We also need to factor in the incredible environmental destruction that will take place in building HSR. Think of all the streams and wetlands to be crossed, the hills to be cut, the valleys to be filled, the tunnels to be drilled, the wildlife corridors to be cut off. All the time, massive amounts of carbon are being pumped into the atmosphere from construction and from manufacturing and transporting all that concrete, steel, and ballast rock. Anyone proposing this kind of environment footprint for cars would be pilloried. Even the Sierra Club thinks this is not a good idea.
Furthermore, trains are not all that energy efficient. Trains must be heavy to stick to the track, and even a fully loaded train has maybe a ton of steel rolling along for each passenger – about the same as two people in a car. And with HSR, wind drag becomes a big issue. Wind resistance is an exponential function of speed, as anyone learns who watches their fuel mileage deteriorate badly as they cruise along at 100 miles per hour. Trains experience five times the wind drag at 300 kph as they do at 100 kph—and it’s much worse in tunnels.
So while HSR has the advantage of less friction on its wheels, it has the disadvantage of the energy requirements of pushing through the air at high speeds. Yes, the trains will be electric, but they will still be pulling quite a bit of power out of the grid during times of peak electricity demand.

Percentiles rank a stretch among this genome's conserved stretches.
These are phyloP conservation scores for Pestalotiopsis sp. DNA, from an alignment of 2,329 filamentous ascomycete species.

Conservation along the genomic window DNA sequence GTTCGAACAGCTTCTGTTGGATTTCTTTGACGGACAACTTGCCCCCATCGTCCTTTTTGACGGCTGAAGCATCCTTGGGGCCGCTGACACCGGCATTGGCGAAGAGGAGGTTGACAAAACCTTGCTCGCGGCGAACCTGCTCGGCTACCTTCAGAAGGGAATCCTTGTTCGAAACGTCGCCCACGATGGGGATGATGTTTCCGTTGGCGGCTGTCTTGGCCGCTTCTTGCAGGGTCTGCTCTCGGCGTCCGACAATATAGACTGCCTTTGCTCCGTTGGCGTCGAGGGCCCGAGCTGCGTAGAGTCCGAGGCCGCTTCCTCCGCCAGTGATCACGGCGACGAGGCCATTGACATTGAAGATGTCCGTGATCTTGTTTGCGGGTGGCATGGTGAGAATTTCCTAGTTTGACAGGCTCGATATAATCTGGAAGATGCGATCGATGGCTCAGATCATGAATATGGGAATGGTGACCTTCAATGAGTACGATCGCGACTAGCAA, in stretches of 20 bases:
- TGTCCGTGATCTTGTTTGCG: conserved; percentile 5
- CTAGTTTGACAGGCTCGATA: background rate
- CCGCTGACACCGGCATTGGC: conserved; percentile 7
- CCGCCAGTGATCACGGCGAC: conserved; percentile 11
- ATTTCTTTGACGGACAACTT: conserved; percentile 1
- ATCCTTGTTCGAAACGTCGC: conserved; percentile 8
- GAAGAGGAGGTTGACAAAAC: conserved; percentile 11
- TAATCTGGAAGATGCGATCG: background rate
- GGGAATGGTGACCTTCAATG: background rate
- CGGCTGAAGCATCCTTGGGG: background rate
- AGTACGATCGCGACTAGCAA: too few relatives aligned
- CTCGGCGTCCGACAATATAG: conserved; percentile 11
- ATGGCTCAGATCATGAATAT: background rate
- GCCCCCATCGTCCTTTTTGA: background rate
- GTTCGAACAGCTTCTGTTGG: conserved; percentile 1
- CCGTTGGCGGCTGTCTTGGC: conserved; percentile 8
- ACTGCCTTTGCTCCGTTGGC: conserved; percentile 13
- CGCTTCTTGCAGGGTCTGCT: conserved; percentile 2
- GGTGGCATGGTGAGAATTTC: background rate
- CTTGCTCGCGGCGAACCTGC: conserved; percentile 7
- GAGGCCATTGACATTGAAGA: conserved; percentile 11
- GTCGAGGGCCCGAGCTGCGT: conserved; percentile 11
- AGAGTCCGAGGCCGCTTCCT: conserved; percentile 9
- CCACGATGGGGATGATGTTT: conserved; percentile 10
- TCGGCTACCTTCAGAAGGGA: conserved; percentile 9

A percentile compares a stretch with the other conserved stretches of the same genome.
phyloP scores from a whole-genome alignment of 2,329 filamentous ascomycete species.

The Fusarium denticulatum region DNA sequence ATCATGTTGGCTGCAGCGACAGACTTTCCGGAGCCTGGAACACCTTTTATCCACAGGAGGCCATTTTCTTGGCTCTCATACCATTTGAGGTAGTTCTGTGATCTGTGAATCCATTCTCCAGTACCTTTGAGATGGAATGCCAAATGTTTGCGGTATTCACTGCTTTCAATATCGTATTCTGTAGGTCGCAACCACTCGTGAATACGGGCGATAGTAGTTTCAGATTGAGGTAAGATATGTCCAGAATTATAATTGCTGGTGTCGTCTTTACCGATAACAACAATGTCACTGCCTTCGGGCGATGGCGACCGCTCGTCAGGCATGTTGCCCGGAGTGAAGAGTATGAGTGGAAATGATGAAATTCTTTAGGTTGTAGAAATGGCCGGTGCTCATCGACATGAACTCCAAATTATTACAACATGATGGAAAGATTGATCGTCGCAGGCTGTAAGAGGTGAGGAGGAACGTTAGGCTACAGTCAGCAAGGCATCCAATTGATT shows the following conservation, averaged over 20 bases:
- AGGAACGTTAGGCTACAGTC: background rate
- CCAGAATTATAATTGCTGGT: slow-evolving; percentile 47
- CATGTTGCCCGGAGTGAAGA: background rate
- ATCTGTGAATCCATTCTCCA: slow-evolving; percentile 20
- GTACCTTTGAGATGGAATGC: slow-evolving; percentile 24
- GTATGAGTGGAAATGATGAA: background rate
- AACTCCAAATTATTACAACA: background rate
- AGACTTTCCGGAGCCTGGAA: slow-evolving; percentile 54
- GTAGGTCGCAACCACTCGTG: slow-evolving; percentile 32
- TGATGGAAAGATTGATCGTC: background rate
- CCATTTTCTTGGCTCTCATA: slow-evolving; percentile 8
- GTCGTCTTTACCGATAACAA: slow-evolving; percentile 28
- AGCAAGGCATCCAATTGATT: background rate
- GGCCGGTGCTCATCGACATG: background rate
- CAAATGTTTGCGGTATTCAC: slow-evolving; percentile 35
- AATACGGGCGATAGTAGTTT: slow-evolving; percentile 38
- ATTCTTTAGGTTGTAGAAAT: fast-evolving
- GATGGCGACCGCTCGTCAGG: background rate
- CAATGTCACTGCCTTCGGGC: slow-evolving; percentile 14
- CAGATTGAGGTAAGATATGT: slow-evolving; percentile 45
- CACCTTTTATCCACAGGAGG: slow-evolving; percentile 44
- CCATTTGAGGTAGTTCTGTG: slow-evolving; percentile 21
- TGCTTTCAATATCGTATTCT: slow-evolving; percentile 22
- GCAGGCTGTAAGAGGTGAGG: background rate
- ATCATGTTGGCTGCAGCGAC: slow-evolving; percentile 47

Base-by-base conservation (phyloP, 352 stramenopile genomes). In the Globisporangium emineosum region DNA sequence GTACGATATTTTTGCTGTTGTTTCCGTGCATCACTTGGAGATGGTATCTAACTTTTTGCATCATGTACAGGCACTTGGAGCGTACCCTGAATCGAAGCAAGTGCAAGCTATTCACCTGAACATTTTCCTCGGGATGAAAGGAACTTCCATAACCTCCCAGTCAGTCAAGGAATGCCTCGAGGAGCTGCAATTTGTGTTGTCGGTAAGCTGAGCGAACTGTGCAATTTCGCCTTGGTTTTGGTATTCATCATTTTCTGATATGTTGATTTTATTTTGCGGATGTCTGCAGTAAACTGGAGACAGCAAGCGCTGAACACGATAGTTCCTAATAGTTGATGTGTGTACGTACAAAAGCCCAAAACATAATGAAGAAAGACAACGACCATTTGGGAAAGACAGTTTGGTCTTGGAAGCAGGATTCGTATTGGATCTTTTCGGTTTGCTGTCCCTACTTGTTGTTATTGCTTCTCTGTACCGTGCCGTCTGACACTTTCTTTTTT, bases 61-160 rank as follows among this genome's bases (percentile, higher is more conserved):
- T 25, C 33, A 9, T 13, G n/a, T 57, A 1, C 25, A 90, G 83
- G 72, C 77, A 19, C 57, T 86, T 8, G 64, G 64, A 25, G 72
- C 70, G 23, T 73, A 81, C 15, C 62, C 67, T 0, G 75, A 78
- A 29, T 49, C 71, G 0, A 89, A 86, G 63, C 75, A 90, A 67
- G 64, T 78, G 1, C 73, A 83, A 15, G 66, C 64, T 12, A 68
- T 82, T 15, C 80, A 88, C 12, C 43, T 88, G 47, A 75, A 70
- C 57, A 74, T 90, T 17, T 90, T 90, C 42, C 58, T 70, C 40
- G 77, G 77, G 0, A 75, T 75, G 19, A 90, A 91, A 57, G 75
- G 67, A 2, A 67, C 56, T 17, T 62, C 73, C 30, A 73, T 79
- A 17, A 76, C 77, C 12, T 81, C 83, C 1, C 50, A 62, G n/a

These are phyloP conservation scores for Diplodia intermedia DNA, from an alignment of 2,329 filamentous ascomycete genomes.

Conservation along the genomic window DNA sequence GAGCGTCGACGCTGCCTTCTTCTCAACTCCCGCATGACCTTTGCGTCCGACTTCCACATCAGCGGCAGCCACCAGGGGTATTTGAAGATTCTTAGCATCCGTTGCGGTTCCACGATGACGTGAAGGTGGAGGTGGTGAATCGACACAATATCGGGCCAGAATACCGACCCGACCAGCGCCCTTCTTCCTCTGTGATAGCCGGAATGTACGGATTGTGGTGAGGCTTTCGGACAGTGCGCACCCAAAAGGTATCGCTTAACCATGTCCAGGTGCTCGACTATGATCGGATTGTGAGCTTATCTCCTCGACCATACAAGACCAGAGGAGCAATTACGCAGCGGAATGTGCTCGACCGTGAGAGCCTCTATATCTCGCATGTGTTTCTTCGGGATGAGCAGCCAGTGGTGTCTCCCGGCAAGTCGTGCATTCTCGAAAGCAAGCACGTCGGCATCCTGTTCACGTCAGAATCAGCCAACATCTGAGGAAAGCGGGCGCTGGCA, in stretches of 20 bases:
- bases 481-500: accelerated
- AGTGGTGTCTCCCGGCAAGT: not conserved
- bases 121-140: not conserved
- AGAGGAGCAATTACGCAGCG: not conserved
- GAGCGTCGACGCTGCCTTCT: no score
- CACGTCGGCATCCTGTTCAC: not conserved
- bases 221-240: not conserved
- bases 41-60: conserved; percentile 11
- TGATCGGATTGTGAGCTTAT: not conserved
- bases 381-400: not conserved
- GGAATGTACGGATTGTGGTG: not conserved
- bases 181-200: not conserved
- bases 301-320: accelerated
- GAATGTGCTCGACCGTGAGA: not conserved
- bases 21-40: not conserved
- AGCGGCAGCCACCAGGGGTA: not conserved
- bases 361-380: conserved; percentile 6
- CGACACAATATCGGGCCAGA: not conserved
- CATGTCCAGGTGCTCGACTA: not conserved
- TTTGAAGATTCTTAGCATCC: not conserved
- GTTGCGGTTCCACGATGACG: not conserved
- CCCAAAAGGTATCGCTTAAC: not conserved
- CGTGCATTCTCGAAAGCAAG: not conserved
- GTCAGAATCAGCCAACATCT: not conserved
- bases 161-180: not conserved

Looking forward, we are contemplating spending tens of billions of dollars for a 19th century technology when 21st century technologies are right on the horizon. Before any new Cascadia HSR project could possibly break ground, vertical takeoff electric air taxis will be flying those rich people to Vancouver or Portland, practically door to door in an hour. Several firms have these aircraft in the air, and while projections of their final approval by the FAA are certainly overly optimistic, it would be reasonable to bet that they will be flying passengers before any HSR project even gets started. A Cascadia HSR line will be obsolete long before it ever gets finished.
For the rest of us who can spare that extra hour or two, how about just improving the existing conventional rail systems to make the trips smoother? Far easier to electrify and double-track existing lines than to build entirely new corridors. The current train trips in the Cascadia corridor are quite scenic, and with improved reliability and a little extra speed, they could be much more popular than they are today, at a far, far lower cost.